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Thread: Solving quadratic equations by factoring

  1. #1
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    Solving quadratic equations by factoring

    Using the "zero property" $\displaystyle ax^2+bx+c=0$

    $\displaystyle 4x^2=60-x$

    move the $\displaystyle 60-x$ over to the left...

    $\displaystyle 4x^2-60+x=0$

    Factor out...

    ok now here is where I have my problem. As seeing that the Eq has a negative and a positive the signs would be the same when factoring out no?!

    $\displaystyle (4x-15)(x-4)$

    $\displaystyle 4x-15=0$ and $\displaystyle x-4=0$

    $\displaystyle 4x=+15$ and $\displaystyle x=4$

    Thus...

    $\displaystyle x=\frac{15}{4}$ and $\displaystyle x=4$

    Yes?!
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  2. #2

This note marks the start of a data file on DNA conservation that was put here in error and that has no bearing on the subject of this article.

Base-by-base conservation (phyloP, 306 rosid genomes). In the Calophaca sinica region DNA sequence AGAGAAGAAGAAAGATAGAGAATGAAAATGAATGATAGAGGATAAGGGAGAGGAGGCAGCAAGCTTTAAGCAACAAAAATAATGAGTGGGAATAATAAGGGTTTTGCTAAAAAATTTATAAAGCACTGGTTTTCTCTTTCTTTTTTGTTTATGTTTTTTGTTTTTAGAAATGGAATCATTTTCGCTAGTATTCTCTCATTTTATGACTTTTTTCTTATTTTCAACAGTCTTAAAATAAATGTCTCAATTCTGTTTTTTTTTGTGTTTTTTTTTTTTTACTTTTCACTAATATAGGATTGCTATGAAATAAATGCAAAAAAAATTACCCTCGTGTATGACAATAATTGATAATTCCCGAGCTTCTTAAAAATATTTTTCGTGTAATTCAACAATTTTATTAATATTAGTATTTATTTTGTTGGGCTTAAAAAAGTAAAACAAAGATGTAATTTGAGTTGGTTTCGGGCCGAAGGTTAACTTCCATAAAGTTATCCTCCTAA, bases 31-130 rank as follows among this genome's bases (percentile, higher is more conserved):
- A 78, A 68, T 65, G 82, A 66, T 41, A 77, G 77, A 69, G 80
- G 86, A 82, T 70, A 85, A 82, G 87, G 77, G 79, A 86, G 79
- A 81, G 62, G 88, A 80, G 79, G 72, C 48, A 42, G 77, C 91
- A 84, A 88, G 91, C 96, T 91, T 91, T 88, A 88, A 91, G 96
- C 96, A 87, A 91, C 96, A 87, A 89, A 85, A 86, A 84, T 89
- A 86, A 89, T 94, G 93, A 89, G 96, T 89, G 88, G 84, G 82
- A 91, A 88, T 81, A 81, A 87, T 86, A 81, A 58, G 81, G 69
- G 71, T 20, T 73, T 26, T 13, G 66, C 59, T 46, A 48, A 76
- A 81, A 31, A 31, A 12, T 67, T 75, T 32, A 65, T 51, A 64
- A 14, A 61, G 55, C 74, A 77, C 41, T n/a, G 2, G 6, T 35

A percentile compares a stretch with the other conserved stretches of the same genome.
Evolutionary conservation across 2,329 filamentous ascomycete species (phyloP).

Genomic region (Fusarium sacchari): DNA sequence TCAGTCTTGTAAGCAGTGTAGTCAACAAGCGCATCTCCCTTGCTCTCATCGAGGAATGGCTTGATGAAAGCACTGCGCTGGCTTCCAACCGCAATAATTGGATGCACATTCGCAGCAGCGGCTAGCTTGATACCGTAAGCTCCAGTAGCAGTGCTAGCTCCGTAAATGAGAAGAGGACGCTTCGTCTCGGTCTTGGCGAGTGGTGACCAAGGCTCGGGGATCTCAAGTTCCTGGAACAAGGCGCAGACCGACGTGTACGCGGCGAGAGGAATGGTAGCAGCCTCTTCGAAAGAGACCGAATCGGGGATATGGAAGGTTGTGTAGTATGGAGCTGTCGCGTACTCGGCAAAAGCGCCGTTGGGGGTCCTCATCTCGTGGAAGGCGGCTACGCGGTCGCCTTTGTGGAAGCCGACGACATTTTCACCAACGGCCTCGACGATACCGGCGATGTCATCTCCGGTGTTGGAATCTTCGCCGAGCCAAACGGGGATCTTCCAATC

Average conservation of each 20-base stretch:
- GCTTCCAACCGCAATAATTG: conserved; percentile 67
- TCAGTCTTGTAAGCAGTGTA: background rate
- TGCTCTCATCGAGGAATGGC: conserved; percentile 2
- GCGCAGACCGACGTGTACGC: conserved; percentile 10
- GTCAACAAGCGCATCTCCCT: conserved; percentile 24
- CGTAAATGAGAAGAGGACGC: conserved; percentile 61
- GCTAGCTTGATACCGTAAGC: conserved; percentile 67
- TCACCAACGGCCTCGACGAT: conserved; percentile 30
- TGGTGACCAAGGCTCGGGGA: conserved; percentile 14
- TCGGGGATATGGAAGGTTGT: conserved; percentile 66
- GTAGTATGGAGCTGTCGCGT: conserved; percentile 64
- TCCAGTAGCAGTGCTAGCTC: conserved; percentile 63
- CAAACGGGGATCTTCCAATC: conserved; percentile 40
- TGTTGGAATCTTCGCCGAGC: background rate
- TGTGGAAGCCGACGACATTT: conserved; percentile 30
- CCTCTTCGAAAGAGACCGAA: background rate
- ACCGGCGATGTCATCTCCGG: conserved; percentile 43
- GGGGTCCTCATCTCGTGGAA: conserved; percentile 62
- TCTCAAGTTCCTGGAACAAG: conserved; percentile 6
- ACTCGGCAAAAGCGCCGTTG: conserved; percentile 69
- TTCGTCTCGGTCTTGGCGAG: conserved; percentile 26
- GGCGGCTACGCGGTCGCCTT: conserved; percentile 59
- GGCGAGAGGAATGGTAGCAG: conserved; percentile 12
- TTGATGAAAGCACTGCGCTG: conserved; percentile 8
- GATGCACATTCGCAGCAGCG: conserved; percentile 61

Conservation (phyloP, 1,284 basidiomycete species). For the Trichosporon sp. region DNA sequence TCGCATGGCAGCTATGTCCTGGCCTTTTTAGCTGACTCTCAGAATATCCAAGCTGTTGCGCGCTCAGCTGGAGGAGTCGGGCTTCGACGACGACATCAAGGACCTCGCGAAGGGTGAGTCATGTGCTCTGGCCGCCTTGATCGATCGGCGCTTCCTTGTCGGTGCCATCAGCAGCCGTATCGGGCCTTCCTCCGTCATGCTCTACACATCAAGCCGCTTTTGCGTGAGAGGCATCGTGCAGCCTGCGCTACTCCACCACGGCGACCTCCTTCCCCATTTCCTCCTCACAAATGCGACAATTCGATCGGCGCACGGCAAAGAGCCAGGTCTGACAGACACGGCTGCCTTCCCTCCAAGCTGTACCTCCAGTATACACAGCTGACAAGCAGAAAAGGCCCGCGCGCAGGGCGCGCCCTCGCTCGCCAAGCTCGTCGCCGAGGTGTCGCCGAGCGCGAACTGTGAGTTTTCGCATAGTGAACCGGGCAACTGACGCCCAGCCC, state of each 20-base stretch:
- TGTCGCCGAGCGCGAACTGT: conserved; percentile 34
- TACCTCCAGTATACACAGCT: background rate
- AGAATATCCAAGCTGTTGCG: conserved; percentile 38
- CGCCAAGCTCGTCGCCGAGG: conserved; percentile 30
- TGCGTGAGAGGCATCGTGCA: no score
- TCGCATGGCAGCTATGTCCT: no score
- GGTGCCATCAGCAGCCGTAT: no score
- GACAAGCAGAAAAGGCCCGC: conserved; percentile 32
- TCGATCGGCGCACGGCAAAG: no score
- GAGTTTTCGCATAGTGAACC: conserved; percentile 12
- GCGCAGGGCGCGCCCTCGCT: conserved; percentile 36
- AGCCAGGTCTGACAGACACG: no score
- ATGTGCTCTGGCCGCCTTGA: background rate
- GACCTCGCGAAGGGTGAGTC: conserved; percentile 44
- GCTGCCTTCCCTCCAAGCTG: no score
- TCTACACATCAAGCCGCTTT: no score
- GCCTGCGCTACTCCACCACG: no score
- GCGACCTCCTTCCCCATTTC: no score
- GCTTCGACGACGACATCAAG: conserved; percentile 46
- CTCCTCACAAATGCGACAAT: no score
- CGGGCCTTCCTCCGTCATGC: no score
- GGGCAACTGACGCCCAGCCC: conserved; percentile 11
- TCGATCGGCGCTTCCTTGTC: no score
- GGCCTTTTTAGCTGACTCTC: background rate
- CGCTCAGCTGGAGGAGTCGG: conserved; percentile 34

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    your factoring was incorrect.

    $\displaystyle 4x^2-60+x = (4x- 15)(x+4)$

    remember you can always check if your factorisation is correct by expanding your factors.
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  3. #3
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    Quote Originally Posted by bobak View Post
    your factoring was incorrect.

    $\displaystyle 4x^2-60+x = (4x- 15)(x+4)$

    remember you can always check if your factorisation is correct by expanding your factors.
    .....ok how do I expand the factors, that's something I have not heard of!?



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  4. #4
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    you just multiply out the factors.

    so $\displaystyle (4x- 15)(x+4) = 4x \cdot x + 4x \cdot 4 -15 \cdot x - 15 \cdot 4$
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  5. #5
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    Quote Originally Posted by bobak View Post
    you just multiply out the factors.

    so $\displaystyle (4x- 15)(x+4) = 4x \cdot x + 4x \cdot 4 -15 \cdot x - 15 \cdot 4$
    ahhhhhh yes yes!! In the original problem I did not re-arrange the equation so that it would be in standard form!

    $\displaystyle 4x^2+x-60$

    Now it makes sense!!

    thanks Bobak
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